27. And while we’re on the subject of wolverines, why in the world would you support additional regulation across the entire country based on it’s potential impact on 28-58 animals in three states.

  28. Great job, Larix.

    “By Freedom, 11-15-10
    Larix and Jack Richards, you have no facts or data to back up your arguments. Most your arguments are completely false and stereotyped anyway. You two are just stating YOUR OPINION, which to me and the majority means nothing. You two are whining about name calling when you are just being hypocrites yourself. Grow up and mind your own business and everyone will be just fine.”

    “Freedom,” one’s “rights” end when they interfere with another’s “rights.” Snowmobile riding alters the Forest in proximity to others to the degree that other citizens’ reasonable non-motorized use of the Forest is denied- taken! When a snowmobile is ridden on a snowy slope where others are on snowshoes or skis, the ridden snowmobile presents a tangible hazard to pedestrians and also may cause an avalanche onto pedestrians before pedestrians may retreat from the speeding machine entering the area. Also, modern powerful snowmobiles create ( “trench”) deep square-sided ruts that render the snow surface undesirable or unusable for other Forest users- citizens who want to exercise their “Freedom.” The riding of snowmobiles on the Forest is not inappropriate, but that activity needs management. Areas to serve the clear majority of citizens who wish to ski, snowshoe, or winter camp on the (non-Wilderness) Forest must be provided in at least an equitable fashion.

    The snowmobile-damage to resources, flora, and fauna are increasingly demonstrated. Old studies from 25 years ago are often quoted to indicate little to no resource or flora damage, or harm to wildlife. If snowmobiles were ridden now only where ridden 25 years ago, there would not be the conflict with non-motorized Forest users as now, and not the resource/flora/fauna damage as now. If any of the posting snomo-enthusiasts discussed this with any intellectual honesty, they would acknowledge that the capabilities of modern snowmobiles allow riding to most areas, in trees, on sidehill ablve creeks, through trees. Soon we may see conclusive studies illustrating the damage done by 150+ HP machines traveling over most snowy terrain, day after day, winter after winter.

    Many winter recreationists who engage in non-motorized activities use or hire snowmobiles to get up roads to go into the backcountry. Many non-motorized winter Forest users are quite angry at the widespread domination of the Forest by snowmobile riding. Others are not as angry, but most want some reasonable management to allow winter non-motorized forest use that is not interfered by speeding, loud, snowmobile riding.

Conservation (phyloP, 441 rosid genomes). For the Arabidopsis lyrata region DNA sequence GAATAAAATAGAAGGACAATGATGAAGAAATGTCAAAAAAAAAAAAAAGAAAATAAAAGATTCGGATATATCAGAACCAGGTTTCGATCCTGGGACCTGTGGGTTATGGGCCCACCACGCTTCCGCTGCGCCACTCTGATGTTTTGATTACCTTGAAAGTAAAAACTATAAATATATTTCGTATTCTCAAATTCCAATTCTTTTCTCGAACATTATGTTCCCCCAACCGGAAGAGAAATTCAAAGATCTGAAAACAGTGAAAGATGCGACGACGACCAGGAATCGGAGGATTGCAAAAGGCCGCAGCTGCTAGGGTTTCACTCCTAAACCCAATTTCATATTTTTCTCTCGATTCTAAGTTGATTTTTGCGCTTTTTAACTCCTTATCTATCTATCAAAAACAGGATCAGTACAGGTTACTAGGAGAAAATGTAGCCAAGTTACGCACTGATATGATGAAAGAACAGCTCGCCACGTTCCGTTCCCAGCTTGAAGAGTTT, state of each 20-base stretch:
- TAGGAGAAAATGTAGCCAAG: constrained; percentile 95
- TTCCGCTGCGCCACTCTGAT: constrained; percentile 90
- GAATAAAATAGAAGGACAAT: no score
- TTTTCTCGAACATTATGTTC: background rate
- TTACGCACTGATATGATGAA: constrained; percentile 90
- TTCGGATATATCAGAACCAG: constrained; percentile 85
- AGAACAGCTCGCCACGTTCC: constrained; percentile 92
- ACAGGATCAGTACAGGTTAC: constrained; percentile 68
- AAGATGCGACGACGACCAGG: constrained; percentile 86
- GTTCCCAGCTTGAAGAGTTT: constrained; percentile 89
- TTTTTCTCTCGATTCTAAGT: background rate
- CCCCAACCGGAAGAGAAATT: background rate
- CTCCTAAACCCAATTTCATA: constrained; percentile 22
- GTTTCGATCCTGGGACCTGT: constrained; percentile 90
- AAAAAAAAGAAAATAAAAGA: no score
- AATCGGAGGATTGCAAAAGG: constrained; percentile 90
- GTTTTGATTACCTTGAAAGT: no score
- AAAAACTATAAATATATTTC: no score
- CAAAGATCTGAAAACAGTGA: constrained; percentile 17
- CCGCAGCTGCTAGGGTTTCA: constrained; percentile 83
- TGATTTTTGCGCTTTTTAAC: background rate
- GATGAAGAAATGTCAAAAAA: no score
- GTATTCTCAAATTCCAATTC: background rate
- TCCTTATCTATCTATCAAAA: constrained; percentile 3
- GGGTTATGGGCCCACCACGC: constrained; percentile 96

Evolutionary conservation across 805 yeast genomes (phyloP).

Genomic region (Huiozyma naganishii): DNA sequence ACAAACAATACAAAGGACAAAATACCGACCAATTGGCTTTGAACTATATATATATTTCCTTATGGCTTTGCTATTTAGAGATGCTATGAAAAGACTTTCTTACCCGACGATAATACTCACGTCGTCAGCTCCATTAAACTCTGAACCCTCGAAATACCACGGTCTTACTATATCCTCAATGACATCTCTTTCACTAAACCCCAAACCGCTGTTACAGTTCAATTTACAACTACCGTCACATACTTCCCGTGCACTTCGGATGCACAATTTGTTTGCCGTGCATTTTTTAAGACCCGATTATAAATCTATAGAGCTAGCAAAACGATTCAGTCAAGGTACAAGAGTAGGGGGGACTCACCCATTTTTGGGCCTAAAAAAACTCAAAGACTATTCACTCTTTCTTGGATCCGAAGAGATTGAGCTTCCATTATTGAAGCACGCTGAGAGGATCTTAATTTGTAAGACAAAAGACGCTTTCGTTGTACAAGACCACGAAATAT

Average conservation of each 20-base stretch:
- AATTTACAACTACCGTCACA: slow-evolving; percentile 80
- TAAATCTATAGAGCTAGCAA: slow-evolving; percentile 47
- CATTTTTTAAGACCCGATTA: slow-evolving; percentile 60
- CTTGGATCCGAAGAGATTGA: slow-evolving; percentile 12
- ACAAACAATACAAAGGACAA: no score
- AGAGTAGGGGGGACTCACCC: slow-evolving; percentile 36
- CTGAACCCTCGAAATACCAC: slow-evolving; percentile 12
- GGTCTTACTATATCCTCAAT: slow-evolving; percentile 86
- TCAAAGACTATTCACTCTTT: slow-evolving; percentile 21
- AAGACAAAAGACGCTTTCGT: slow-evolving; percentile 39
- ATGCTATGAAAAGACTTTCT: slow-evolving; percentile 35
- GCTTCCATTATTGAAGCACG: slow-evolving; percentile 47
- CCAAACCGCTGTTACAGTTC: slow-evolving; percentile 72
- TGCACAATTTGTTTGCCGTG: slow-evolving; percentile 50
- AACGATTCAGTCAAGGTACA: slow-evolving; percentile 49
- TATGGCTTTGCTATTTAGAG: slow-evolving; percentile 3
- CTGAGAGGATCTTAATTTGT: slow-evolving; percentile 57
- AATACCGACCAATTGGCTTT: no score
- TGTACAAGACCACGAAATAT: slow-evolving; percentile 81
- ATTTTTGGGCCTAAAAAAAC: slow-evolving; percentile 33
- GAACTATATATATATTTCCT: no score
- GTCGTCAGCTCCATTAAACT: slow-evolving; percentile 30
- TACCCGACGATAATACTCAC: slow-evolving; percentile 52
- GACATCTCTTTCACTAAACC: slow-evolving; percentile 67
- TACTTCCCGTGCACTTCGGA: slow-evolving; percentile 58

29. It is sad that people expend so little effort to research the issues they allege to understand. First, there is no snowmobile exclusions for TMP purposes. Snowmobiles are held to EXACTLY the same end result as all other motorized use. They are governed under an alternative regulatory system because they are different vehicles.

    Given the small level of usage of snowmobiles on the total of FS lands it simply makes no sense to have a general snowmobile usage rule for all forests. There is no snowmobile usage in FL and it would generate a lot of expense to have that forest address usage that they will NEVER see.

    The environmental damage argument against snowmobile usage has been found to be totally scientifically off base. US Forest Service has REPEATEDLY found no environmental impact to water runoff in spring, exhaust on the snow surface.;.pdf

    In Yellowstone the FS actually studied an area directly adjacent to a heavily used snowmobile trail and was unable to find ANY trace of exhaust during testing.

    User conflicts are should not be an issue if those seeking a human powered experience use good judgement. A case in point. The White River National Forest estimates that approximately 7% of the forest is practically available for over snow vehicle use. (White River National Forest Draft Environmental Impact Statement, 2006 @ 77.) Please don’t assert that the remaining 93% of the forest is insufficient for quiet recreation. That would be silly……

    If you can’t get to the area to use it, that sounds like an access argument and welcome to our side. This issue has repeatedly been cited as a major issue in conducting scientific research on various endangered species. I particularly like this study since it was funded by the Wildlife Conservation Society.

    Noise……… under the FS regulations snowmobiles can be no louder than the vac cleaner or electric lawnmower at your house. Often low flying planes, horns, orchestras, blow dryers and roads are MUCH louder than anything snowmobile related. It simply is not the volume of the snowmobile, it is the response to it from people who don’t want it there that is the problem. This is simply a complete misunderstanding of the multiple use doctrine that governs much of the public lands.